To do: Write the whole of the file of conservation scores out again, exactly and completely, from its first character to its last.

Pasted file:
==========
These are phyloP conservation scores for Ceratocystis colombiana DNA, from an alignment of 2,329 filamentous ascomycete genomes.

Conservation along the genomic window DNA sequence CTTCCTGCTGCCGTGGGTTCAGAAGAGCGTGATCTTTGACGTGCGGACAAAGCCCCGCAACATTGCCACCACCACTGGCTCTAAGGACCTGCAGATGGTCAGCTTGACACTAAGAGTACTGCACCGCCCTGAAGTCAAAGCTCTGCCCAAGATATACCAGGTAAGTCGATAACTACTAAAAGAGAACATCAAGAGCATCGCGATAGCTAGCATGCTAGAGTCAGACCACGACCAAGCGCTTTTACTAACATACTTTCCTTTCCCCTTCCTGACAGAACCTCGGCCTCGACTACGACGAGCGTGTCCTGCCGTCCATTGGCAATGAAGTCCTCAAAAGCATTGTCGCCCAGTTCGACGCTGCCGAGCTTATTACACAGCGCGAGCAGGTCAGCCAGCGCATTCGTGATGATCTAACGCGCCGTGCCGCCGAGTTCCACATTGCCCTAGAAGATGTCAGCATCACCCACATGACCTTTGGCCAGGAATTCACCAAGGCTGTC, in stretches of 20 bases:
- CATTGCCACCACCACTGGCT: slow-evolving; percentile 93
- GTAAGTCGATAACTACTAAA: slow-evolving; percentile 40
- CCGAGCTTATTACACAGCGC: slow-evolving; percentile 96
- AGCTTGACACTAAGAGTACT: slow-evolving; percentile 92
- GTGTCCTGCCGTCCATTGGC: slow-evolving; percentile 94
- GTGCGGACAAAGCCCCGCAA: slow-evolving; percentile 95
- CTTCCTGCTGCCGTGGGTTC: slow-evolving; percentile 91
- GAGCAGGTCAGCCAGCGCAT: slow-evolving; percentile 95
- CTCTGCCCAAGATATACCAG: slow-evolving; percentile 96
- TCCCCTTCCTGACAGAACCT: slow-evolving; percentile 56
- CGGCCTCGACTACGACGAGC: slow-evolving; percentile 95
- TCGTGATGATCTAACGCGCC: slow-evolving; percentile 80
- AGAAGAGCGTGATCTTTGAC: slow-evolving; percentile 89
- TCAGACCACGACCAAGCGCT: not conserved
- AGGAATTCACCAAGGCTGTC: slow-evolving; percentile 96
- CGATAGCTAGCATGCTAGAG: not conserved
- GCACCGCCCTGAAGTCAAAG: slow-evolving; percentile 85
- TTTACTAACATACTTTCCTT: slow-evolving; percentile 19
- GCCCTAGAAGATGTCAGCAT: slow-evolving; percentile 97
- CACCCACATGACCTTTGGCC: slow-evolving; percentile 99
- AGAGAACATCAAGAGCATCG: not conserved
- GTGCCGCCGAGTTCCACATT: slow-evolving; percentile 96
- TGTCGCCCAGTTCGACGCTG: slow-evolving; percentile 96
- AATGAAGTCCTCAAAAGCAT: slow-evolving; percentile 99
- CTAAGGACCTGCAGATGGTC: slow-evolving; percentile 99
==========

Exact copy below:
These are phyloP conservation scores for Ceratocystis colombiana DNA, from an alignment of 2,329 filamentous ascomycete genomes.

Conservation along the genomic window DNA sequence CTTCCTGCTGCCGTGGGTTCAGAAGAGCGTGATCTTTGACGTGCGGACAAAGCCCCGCAACATTGCCACCACCACTGGCTCTAAGGACCTGCAGATGGTCAGCTTGACACTAAGAGTACTGCACCGCCCTGAAGTCAAAGCTCTGCCCAAGATATACCAGGTAAGTCGATAACTACTAAAAGAGAACATCAAGAGCATCGCGATAGCTAGCATGCTAGAGTCAGACCACGACCAAGCGCTTTTACTAACATACTTTCCTTTCCCCTTCCTGACAGAACCTCGGCCTCGACTACGACGAGCGTGTCCTGCCGTCCATTGGCAATGAAGTCCTCAAAAGCATTGTCGCCCAGTTCGACGCTGCCGAGCTTATTACACAGCGCGAGCAGGTCAGCCAGCGCATTCGTGATGATCTAACGCGCCGTGCCGCCGAGTTCCACATTGCCCTAGAAGATGTCAGCATCACCCACATGACCTTTGGCCAGGAATTCACCAAGGCTGTC, in stretches of 20 bases:
- CATTGCCACCACCACTGGCT: slow-evolving; percentile 93
- GTAAGTCGATAACTACTAAA: slow-evolving; percentile 40
- CCGAGCTTATTACACAGCGC: slow-evolving; percentile 96
- AGCTTGACACTAAGAGTACT: slow-evolving; percentile 92
- GTGTCCTGCCGTCCATTGGC: slow-evolving; percentile 94
- GTGCGGACAAAGCCCCGCAA: slow-evolving; percentile 95
- CTTCCTGCTGCCGTGGGTTC: slow-evolving; percentile 91
- GAGCAGGTCAGCCAGCGCAT: slow-evolving; percentile 95
- CTCTGCCCAAGATATACCAG: slow-evolving; percentile 96
- TCCCCTTCCTGACAGAACCT: slow-evolving; percentile 56
- CGGCCTCGACTACGACGAGC: slow-evolving; percentile 95
- TCGTGATGATCTAACGCGCC: slow-evolving; percentile 80
- AGAAGAGCGTGATCTTTGAC: slow-evolving; percentile 89
- TCAGACCACGACCAAGCGCT: not conserved
- AGGAATTCACCAAGGCTGTC: slow-evolving; percentile 96
- CGATAGCTAGCATGCTAGAG: not conserved
- GCACCGCCCTGAAGTCAAAG: slow-evolving; percentile 85
- TTTACTAACATACTTTCCTT: slow-evolving; percentile 19
- GCCCTAGAAGATGTCAGCAT: slow-evolving; percentile 97
- CACCCACATGACCTTTGGCC: slow-evolving; percentile 99
- AGAGAACATCAAGAGCATCG: not conserved
- GTGCCGCCGAGTTCCACATT: slow-evolving; percentile 96
- TGTCGCCCAGTTCGACGCTG: slow-evolving; percentile 96
- AATGAAGTCCTCAAAAGCAT: slow-evolving; percentile 99
- CTAAGGACCTGCAGATGGTC: slow-evolving; percentile 99